What the Colorado Rockies Need to Become Legit MLB Contenders

John Spina@@jsspina24Contributor IIIMay 30, 2012

Troy Tulowitzki teeing off
Troy Tulowitzki teeing offDoug Pensinger/Getty Images

What can I say about the Colorado Rockies this year that Buck Nasty has not already said about Afghanistan, “[they] look bombed out and depleted.” 

The team currently stands at 19-29, which is the fourth worst record in baseball, placing them 12.5 games out of first place in the National League West. 

With no one playing particularly well at this time, there is very little chance of the Rockies making another miraculous playoff run. Even though it is still early in the season and history tell us no one should write off the Rockies. 

The question seems to be how does the team, as well as the front office, get things moving in the right direction, and put the franchise in contention for playoff spots in the future.

The most obvious hole on the roster is, without a doubt, the bullpen. It has been a glaring weakness for the Rockies throughout their entire existence as a franchise. 

In fact, the lowest club ERA for any season is 4.66, which happened in 2006. Outside of Ubaldo Jimenez, we have never employed the likes of an all-star pitcher.

Even he, who was seemingly delivered to us on a purple, black, and silver platter, was not offered a long-term contract after his all-star season.

In short, the first step towards making the Rockies a contender is finally spending big money for a big pitcher who can win upwards of 15 to 20 games a season.

The team did pick up Jeremy Guthrie last season. He is a fairly reliable pitcher that has shown flashes of brilliance during his young career.

Carlos Gonzalez going yard against the Arizona Dimondbacks
Carlos Gonzalez going yard against the Arizona DimondbacksChristian Petersen/Getty Images


However, he is going to need serious help on the mound other than De La Rosa, Chacin, and Nicasio if the Rockies want to consistently contend in the National League.

Currently, it seems as though the Rockies don’t have the necessary pieces to successfully conduct a trade for a top-flight pitcher. Carlos Gonzalez and Troy Tulowitzki are much too valuable to the future success of the team to deal away.

Todd Helton is getting older and ultimately losing some of his trade value. Michael Cuddyer was just signed to a three-year, $31.5 million deal with the team, making it unlikely the front office will put him on the trading block. Dexter Fowler is still developing his swing and overall game.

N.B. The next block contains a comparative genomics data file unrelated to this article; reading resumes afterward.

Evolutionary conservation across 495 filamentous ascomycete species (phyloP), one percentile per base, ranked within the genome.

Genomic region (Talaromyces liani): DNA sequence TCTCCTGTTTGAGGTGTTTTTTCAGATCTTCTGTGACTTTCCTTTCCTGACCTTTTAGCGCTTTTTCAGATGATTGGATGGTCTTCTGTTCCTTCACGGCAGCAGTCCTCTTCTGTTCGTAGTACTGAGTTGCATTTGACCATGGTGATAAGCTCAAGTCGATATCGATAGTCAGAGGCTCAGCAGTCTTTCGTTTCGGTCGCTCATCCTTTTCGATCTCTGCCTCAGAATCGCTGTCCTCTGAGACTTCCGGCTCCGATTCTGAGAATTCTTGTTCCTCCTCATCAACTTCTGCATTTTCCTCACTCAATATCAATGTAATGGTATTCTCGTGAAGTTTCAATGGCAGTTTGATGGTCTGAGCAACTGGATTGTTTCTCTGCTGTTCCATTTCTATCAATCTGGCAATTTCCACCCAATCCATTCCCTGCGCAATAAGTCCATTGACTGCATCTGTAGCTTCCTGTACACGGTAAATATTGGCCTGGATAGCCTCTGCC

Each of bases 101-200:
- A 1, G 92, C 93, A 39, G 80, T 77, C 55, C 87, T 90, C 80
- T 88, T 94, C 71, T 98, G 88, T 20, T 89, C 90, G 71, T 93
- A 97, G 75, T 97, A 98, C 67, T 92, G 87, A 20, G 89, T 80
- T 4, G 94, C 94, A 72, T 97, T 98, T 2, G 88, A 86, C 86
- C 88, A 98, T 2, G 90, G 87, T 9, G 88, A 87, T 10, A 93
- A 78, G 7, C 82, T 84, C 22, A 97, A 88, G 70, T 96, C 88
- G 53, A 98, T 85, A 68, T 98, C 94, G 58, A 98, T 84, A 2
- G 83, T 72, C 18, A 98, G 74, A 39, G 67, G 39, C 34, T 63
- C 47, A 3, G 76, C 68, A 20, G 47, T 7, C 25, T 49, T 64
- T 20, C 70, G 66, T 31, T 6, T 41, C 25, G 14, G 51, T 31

Everyone else on the roster does not have the kind of talent needed to trade for an ace pitcher. 


Nevertheless, the Rockies cannot continue to rely on their farm system for a pitching staff.  They have done very well in the past plucking talent from minor league teams.

However, in order to become perennial playoff contenders, the team needs a veteran arm with some nasty pitches in his arsenal.

With few trade options available, the team must look to free agency. De La Rosa and Gutherie will end up there if not re-signed before the end of the season.

Todd Helton
Todd HeltonDoug Pensinger/Getty Images

Looking at the list of possible free agents in 2013, there are a number of pitchers who would bring excitement to the Mile High City. 


While Cole Hamels, Roy Oswalt and Zach Greinke are a bit of a stretch, they are exactly the type of player the Rockies needs to turn around their bullpen and help develop some of their young pitching talent. 

Baring these superstar additions, there are still a number of lesser-celebrated pitchers who will become available at the end of this season.  Francisco Liriano, Ervin Santana, Edwin Santana or even Carlos Zambrano would bring some much-needed talent and confidence to the starting rotation in Denver.

Despite their poor start this year, the Rockies do have a legitimate foundation from which to build upon. 

Signing both CarGo and Tulo to extremely lucrative, 10-year deals is a clear step in the right direction.  However, the front office must be willing to spend more money in order for the team to reach that upper echelon of MLB teams.

The Rockies have done surprisingly well in regards with their pay roll—they currently rank ninth- lowest in the league—but still lack the depth and consistency of many of their competitors.

The franchise can hope to catch fire again like they did during their unforgettable 2007 playoff run. Or, they can choose to revamp their process of evaluating talent, go after proven players with long-standing records of success in the MLB and build a more consistent team that regularly makes the playoffs.

Doting Denver fans deserve better, and it all starts in the front office. They can no longer be content simply selling seats and jerseys.

The loyal fans want a championship, or at the very least a legit contender. The only way to ensure this is for the Rockies to open their checkbooks.